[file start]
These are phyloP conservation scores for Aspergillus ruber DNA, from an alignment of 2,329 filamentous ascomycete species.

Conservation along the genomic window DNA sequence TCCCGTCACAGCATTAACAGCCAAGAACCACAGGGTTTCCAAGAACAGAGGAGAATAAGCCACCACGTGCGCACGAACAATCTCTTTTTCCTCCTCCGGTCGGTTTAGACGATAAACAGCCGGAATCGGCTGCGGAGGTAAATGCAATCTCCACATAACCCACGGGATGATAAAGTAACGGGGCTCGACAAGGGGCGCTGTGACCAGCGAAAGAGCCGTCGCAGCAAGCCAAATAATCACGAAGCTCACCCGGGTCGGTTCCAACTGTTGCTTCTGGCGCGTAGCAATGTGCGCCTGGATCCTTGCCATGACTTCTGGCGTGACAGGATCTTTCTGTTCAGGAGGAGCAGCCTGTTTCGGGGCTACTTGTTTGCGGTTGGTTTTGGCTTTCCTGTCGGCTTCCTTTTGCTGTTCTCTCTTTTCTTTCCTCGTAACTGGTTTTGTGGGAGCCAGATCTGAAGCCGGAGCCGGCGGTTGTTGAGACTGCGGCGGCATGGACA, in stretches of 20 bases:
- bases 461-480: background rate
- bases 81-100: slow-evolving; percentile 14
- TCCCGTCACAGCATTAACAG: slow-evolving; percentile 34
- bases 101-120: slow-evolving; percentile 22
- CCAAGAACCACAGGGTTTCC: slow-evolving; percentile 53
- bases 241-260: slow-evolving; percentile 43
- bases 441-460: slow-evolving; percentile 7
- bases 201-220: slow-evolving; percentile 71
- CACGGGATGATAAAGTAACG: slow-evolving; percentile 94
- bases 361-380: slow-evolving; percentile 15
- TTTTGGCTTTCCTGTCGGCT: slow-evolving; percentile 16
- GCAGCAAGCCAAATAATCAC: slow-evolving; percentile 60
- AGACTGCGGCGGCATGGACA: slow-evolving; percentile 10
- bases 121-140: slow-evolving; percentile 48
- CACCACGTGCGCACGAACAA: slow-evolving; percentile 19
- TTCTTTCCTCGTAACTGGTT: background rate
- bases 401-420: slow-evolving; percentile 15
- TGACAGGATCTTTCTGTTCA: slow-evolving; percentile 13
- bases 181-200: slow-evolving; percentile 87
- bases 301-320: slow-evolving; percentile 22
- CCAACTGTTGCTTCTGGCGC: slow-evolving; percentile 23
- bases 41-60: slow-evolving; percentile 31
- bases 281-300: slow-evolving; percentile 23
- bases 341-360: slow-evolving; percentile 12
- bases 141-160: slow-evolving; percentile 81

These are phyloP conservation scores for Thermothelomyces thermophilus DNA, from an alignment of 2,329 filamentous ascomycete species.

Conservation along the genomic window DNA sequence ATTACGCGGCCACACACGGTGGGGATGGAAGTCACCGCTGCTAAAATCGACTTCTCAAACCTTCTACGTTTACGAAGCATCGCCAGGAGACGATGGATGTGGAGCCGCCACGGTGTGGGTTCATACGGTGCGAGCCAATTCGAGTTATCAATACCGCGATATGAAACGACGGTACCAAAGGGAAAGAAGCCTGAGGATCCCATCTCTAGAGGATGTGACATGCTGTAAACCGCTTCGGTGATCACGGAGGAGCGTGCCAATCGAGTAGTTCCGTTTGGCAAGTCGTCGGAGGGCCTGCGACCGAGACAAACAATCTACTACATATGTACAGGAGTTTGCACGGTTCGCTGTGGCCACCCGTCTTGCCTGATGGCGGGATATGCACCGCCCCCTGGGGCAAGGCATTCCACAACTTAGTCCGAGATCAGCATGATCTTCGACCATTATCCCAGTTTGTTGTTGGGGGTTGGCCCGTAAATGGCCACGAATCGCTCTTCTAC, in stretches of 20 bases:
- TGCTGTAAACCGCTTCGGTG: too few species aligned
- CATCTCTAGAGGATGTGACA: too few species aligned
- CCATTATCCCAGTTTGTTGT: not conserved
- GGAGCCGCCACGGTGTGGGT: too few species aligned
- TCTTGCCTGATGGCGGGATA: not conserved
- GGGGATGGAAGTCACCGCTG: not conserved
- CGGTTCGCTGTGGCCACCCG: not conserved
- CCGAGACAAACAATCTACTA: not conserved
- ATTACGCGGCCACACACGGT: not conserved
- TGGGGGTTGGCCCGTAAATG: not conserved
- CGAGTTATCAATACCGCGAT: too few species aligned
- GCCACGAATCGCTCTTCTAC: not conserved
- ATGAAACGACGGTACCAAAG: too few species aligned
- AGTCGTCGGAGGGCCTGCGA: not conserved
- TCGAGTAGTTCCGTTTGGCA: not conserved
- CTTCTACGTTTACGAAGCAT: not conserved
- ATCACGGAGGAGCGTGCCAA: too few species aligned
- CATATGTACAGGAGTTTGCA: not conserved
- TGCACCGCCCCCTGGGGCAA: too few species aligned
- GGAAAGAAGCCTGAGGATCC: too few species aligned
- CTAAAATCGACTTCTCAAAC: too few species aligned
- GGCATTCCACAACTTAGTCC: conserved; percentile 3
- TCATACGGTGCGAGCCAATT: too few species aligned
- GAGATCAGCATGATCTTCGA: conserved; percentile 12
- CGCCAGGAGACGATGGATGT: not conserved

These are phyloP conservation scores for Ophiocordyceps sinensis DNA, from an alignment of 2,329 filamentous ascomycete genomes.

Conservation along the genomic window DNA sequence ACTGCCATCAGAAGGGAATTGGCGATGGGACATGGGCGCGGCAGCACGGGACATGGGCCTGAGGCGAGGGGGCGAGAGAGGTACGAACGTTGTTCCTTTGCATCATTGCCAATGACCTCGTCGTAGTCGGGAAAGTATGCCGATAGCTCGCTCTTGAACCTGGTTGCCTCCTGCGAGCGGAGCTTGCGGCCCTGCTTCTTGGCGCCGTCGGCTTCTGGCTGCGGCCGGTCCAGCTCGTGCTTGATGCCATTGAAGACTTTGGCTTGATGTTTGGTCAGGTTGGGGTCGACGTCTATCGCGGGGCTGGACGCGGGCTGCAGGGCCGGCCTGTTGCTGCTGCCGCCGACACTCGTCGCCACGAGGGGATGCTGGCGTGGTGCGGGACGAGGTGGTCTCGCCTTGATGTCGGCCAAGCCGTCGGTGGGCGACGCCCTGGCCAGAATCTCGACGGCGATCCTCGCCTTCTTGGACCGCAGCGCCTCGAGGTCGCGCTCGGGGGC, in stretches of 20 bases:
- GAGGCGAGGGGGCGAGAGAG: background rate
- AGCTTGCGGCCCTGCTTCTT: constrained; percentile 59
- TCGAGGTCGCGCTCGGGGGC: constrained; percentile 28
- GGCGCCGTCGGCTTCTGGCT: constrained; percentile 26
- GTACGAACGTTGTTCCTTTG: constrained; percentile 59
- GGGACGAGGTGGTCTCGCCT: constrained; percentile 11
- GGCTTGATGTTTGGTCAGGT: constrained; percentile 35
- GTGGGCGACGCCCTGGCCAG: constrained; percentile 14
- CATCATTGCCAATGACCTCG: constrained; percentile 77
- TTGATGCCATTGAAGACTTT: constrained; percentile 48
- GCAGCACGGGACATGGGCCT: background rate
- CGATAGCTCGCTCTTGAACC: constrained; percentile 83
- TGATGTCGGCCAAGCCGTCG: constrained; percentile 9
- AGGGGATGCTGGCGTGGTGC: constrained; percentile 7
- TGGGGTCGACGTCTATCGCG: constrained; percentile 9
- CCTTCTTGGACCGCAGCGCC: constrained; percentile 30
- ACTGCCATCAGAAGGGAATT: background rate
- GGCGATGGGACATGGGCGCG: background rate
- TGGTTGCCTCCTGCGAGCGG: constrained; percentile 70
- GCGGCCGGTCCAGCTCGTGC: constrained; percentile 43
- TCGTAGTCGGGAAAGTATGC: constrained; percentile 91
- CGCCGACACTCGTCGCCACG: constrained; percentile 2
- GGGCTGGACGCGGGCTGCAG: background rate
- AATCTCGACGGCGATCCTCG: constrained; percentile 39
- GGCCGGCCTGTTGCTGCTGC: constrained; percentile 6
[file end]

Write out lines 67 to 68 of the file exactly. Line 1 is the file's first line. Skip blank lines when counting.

- GCAGCACGGGACATGGGCCT: background rate
- CGATAGCTCGCTCTTGAACC: constrained; percentile 83